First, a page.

INDIGNEOUS DEFENCE MANUFACTURING

Why Indigenization of Defence is required:

  • For self-sufficiency
  • To reduce reliance on foreign players while ensuring national security
  • To save or reduce the deficit in the Balance of Payments
  • Promote job creation as well as exports
  • To minimize India’s cost of production and, as a result, the budget deficit. India became the world’s third-largest defence spender in 2019, according to the Stockholm International Peace Research Institute (SIPRI).

Challenges:

  • Défense Deficit India’s manufacturing base
  • Government ordnance factories and a lack of private participation are the primary drivers.
  • When contemplating the Indian route, the public sector (DPSUs/OFs) has by far been the preferred classification, particularly for large ticket purchases, despite its dismal track record in terms of time and cost overruns, inefficiencies, and poor financial performance. 
  • Because the defence sector is a capital-intensive enterprise with substantial investment risks, there are few private companies in the arena. 
  • By involving industry and Micro, Small, and Medium Enterprises, DPSUs, on the other hand, have done little to encourage proficient business practices (MSMEs).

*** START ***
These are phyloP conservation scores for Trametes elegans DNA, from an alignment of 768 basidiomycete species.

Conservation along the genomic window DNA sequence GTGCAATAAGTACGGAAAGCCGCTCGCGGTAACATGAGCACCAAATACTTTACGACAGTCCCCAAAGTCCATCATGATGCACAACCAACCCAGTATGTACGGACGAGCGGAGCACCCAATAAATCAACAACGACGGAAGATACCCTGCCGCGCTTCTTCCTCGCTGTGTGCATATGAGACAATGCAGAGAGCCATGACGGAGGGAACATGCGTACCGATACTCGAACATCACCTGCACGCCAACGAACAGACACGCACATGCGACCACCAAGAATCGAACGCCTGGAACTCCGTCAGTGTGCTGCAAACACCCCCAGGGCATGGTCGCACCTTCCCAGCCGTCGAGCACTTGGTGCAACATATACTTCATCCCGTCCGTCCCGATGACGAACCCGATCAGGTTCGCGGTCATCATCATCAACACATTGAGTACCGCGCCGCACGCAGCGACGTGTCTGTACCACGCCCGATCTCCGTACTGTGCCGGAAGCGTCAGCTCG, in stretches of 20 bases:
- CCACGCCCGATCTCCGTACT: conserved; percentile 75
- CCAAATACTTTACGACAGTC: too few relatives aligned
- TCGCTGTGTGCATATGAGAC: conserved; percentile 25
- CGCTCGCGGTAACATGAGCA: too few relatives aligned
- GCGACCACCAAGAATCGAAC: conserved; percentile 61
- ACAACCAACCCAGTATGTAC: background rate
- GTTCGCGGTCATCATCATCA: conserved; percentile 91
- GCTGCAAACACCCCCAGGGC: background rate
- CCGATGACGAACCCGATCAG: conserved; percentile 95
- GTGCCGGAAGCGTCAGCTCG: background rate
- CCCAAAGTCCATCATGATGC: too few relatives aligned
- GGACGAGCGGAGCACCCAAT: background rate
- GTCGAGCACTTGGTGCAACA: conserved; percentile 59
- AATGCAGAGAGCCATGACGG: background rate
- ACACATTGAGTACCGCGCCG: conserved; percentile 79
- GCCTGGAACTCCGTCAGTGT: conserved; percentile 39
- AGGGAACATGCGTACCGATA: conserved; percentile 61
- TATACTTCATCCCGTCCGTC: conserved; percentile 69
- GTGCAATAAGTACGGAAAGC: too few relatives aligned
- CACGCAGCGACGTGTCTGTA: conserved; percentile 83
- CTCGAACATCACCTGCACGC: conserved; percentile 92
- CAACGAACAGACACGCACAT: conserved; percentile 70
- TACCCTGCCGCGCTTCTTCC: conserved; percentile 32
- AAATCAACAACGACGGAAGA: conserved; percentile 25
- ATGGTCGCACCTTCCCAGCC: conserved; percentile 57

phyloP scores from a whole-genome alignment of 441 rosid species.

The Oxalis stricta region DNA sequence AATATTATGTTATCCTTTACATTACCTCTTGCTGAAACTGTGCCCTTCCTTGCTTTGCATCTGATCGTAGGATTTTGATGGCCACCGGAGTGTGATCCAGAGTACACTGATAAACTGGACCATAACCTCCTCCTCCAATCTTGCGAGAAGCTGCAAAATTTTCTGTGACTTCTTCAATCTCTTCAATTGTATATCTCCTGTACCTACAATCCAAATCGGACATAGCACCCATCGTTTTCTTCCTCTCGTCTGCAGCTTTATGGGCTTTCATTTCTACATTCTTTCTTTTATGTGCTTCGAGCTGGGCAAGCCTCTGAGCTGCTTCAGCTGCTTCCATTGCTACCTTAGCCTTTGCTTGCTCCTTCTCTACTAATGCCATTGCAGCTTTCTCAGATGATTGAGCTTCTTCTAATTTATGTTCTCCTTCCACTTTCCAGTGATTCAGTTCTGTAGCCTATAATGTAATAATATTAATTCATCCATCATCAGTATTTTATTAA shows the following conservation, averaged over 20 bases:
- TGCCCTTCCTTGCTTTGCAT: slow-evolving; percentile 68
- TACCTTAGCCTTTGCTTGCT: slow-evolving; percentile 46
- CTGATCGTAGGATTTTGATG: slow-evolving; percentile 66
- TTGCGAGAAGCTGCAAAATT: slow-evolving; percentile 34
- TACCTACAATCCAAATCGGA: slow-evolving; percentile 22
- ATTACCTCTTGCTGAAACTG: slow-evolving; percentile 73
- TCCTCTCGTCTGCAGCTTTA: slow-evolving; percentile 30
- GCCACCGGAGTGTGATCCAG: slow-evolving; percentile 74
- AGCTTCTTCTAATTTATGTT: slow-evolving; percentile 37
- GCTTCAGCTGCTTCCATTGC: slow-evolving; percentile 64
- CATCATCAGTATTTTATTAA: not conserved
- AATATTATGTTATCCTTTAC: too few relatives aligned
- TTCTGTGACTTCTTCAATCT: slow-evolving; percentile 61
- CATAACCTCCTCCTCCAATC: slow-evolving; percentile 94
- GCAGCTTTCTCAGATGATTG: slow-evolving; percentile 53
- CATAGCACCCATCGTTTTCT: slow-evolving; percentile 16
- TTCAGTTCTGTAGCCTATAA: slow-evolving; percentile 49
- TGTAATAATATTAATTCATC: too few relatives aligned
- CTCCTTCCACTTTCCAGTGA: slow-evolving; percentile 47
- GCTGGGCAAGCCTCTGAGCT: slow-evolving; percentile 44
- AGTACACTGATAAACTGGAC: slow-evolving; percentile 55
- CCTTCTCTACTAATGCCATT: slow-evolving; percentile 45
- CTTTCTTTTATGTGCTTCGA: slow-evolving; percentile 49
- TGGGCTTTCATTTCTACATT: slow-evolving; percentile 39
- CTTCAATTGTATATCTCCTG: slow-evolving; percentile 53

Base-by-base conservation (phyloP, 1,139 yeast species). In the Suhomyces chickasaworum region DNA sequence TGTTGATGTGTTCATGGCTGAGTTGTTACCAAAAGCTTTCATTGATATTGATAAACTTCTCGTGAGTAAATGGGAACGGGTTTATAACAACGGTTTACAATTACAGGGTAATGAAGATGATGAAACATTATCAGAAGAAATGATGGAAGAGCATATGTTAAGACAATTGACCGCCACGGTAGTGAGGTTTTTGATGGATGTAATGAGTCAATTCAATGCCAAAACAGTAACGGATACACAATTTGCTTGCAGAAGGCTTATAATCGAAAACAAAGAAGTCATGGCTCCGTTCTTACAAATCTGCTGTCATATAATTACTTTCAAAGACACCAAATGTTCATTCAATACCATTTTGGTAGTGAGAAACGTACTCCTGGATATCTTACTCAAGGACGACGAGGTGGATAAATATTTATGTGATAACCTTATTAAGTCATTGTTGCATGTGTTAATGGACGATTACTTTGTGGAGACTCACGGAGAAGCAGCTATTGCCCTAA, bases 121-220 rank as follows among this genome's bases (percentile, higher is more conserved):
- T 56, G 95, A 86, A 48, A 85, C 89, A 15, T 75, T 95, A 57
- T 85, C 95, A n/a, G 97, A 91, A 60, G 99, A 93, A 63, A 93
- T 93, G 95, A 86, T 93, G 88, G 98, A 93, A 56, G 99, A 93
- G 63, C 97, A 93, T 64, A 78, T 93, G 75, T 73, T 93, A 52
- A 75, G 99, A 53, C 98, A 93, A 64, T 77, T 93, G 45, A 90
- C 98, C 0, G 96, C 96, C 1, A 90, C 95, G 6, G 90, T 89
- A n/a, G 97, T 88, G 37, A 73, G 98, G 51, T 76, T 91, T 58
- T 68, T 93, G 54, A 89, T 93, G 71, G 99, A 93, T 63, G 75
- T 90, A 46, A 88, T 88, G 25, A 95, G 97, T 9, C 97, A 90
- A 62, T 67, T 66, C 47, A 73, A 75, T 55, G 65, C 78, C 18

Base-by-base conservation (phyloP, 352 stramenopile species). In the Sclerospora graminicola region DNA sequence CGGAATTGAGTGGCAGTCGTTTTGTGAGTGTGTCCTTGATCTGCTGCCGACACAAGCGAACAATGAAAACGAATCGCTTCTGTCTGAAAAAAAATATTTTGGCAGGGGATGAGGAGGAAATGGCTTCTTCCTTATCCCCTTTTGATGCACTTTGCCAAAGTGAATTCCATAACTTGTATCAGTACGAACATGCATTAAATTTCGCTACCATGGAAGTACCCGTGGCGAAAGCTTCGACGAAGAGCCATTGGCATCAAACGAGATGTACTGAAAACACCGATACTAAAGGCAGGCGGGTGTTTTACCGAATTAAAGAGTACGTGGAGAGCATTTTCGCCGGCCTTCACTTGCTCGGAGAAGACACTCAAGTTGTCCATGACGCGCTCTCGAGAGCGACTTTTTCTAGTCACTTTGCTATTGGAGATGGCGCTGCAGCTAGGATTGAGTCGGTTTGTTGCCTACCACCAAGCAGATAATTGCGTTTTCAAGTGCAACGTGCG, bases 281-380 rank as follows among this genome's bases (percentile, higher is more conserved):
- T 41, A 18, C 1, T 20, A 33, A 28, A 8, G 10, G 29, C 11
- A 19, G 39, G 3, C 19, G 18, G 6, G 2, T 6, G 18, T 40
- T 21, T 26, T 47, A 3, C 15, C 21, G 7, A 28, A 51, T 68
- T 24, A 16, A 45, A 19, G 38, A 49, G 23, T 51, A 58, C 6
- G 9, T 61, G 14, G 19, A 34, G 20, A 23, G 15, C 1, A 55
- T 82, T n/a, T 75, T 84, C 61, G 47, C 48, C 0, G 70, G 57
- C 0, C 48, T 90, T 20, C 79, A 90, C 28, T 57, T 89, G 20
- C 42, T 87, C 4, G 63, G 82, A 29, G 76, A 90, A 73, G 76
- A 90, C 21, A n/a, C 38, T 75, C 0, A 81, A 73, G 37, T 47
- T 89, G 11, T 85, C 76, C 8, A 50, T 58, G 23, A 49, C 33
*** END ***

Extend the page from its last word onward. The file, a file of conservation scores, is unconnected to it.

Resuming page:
• The 33rd Standing Committee on Defence report, Indigenization of Défense Production: Public- Private Partnership, slammed the government’s efforts to encourage indigenization.
  • Expensive and time-consuming, as well as a shaky market
  • Inadequate technological transfer by foreign firms
  • 5.Insufficient data

Assessment of Degree of Indigenization: 

  • There is currently no scientific method in place to analyse the extent/level of indigenization accomplished by the country’s defence manufacturing companies. 
  • In fact, statistical data on the extent of indigenisation accessible in the open domain does not accurately reflect the true picture because some of the data does not include the amount of import content used in DPSU/OF products.

Bureaucratic delays and license issues: 

  • Doing business in the defence industry is still difficult. Compliance with the Department of Industrial Policy and Promotion’s licensing standards is required for investment in the defence sector (DIPP)

Measures taken so far:

  • Foreign direct investment (FDI) surged by 74%.
  • Strategic collaboration model
  • Procurement policy for defence and the New Défense Acquisition Procedure
  • A restriction on 101 defence products from entering the country
  • Institutional reforms such as the Défense Acquisition Council to combat corruption and the Chief of Defence Staff to bring defence needs into harmony, as well as the Defence Planning Committee and other committees that can review purchase proposals.
  • Défense Innovation Hubs and Défense Industrial Corridors to connect defence investment zones
  • The 2020 Défense Acquisition Procedure.

Source: THE HINDU.

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